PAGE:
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The Right Tools for the Job

Over the course of my IT career I've noticed that the tools available to us provide monitoring and visibility into our network, servers, and applications have improved and matured greatly. There are a plethora of these tools that have made the lives of administrators, operations, and help desk teams much easier by providing them the ability to see issues within the network or applications before or as soon as they happen. This greatly reduces the time to resolution and provides a better end user and customer experience.

However, one of the downsides is the over-tooling of an IT organization. The term used for this is tool fatigue. Different groups within IT implement a variety of tools which tend to overlap in functionality. Many times a tool was implemented reactively to help solve a specific problem leading to a collection of various tools over time. One of the issues with this is that these tools do require care and feeding. The original purpose was to reduce the time IT spent troubleshooting issues, however with an abundance of tools that each require care and feeding they start to become neglected, reducing their overall effectiveness and thus leading to a negative opinion of that tool. Many times when this happens another tool is acquired and implemented and the cycle starts over again.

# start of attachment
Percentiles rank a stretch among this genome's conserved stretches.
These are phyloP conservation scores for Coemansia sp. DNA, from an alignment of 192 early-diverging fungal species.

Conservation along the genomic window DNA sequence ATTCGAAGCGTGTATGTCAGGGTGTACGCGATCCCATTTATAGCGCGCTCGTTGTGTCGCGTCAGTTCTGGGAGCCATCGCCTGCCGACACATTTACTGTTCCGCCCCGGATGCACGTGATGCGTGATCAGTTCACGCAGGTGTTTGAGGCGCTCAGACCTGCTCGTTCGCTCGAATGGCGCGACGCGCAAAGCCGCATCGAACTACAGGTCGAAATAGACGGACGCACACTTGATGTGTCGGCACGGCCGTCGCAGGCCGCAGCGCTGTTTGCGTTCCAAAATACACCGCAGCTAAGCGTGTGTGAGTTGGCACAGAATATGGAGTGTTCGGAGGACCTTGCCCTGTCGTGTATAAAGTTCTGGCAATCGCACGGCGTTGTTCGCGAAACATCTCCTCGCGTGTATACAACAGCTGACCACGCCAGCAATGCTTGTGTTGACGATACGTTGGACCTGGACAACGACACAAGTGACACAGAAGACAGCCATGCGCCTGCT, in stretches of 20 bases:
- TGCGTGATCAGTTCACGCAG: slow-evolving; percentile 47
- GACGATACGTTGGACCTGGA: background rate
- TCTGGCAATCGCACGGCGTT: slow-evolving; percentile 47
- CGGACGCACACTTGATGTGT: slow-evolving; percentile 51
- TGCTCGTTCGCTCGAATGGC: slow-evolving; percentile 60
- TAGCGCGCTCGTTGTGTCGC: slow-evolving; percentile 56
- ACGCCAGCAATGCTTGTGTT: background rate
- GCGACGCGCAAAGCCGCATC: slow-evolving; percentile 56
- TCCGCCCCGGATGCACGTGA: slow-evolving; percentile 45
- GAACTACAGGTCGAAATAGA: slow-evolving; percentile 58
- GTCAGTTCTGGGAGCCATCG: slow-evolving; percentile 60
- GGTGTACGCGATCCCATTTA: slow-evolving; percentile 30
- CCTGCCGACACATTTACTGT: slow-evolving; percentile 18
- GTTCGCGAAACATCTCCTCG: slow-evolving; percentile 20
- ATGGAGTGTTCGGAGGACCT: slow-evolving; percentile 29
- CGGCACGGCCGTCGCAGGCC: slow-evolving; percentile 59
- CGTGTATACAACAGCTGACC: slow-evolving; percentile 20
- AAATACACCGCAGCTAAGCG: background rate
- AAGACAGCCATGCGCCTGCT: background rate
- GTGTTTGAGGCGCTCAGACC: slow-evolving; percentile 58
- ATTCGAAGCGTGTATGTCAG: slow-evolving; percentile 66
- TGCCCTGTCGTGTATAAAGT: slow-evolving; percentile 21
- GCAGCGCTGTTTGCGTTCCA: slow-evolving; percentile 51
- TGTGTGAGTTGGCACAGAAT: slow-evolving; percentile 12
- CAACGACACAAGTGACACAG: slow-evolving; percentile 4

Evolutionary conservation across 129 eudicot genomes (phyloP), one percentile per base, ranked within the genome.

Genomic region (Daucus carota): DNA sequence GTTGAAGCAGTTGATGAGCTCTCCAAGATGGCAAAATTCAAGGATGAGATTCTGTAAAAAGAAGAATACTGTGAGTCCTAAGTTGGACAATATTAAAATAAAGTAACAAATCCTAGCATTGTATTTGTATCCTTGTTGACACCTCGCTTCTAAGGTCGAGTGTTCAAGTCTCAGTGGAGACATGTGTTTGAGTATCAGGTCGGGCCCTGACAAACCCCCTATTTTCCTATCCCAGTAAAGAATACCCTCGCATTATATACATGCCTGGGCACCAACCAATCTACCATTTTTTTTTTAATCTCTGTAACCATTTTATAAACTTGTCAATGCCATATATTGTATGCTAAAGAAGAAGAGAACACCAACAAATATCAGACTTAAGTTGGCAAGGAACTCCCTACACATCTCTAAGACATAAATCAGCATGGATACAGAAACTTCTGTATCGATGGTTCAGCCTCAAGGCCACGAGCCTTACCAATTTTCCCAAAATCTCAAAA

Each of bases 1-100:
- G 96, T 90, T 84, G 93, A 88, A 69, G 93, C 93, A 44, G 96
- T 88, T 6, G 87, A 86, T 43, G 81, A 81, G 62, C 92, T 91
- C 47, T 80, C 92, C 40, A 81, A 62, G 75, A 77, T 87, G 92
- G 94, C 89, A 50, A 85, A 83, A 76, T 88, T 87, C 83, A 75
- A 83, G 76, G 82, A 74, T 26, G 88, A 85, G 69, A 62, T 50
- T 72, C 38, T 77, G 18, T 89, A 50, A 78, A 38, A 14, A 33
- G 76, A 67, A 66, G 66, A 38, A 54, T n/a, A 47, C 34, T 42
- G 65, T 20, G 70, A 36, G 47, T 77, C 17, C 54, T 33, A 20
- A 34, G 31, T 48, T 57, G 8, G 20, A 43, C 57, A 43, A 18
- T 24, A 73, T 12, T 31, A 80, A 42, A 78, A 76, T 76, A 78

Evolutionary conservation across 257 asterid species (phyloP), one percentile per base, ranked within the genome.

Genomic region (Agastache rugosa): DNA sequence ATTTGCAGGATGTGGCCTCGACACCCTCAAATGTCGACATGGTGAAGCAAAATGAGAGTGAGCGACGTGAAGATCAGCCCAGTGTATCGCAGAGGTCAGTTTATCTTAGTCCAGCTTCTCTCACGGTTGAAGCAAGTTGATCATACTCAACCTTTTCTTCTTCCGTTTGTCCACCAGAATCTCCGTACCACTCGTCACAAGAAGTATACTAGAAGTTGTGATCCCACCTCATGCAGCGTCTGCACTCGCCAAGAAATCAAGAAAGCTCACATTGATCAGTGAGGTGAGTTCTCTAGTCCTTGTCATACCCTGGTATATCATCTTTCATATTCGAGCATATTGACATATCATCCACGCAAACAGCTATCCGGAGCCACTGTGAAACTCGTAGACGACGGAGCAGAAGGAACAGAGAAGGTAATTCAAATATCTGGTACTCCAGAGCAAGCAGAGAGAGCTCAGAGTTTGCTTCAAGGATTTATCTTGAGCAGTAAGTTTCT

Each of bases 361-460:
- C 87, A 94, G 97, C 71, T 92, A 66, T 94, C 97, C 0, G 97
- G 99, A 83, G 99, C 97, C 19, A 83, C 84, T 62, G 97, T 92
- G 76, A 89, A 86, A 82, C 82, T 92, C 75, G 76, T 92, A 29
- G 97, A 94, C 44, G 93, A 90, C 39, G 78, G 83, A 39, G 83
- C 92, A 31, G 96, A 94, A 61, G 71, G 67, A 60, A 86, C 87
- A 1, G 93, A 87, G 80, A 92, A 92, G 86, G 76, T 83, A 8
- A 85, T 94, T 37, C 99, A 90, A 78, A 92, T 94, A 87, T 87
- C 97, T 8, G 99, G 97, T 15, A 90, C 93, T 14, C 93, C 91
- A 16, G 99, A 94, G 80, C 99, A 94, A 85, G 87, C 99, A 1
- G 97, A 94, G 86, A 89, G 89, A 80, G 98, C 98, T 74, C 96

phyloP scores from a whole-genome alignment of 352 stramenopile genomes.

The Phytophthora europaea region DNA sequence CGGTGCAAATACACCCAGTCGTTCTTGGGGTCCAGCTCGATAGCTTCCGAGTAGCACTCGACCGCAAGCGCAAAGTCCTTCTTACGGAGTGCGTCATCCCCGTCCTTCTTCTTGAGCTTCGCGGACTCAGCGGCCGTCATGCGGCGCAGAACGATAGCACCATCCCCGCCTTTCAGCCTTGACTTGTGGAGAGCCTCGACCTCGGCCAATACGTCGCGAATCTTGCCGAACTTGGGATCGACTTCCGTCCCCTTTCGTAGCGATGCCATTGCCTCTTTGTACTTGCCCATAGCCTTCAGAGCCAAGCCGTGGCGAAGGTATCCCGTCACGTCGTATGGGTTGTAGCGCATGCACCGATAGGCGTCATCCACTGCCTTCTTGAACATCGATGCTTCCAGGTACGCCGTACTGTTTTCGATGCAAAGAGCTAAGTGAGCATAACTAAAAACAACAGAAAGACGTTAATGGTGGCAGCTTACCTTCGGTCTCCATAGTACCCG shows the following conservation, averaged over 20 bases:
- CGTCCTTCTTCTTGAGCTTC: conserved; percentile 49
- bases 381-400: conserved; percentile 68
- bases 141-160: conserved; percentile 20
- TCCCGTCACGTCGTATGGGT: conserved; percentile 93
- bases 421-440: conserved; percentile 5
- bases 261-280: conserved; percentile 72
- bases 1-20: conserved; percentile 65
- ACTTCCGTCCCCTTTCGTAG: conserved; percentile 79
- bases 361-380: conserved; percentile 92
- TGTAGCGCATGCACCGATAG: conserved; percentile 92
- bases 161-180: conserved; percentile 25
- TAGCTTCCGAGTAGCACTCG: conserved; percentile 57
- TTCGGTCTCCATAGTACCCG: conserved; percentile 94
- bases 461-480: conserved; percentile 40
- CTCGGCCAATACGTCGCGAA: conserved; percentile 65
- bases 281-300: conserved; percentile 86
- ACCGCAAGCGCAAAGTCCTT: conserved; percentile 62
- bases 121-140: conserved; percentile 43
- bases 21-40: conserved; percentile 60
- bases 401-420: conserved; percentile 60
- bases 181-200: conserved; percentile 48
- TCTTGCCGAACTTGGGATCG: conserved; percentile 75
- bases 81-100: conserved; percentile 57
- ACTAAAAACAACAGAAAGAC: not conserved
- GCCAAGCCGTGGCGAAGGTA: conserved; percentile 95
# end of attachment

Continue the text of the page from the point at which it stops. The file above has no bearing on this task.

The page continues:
The way we approach solving this dilemma is to be proactive. IT as a whole needs to identify and document the requirements they need from a tool and then look to find the one that can meet those requirements. There may not be one tool for everything but in these cases look for those one-off tools that can complement and even integrate with the primary tool.

The goal is to have only the tools necessary so that they can be managed effectively. The team should be forward-thinking and understand what the overall organization’s goals are with regards to IT strategy to ensure that is taken into account. An example of this would be cloud adoption. Many of the tools on the market integrate with the underlying network and server infrastructure. With cloud technologies you lose out on having that type of access to the underlying infrastructure, reducing the effectiveness of that tool when workloads are shifted to a cloud platform.

At the end of the day treat it as a tier one application. Bring together the various groups in IT to work together to find a solution that meets all of the needs. This will lead to a more efficient IT organization and better investment in the long run.

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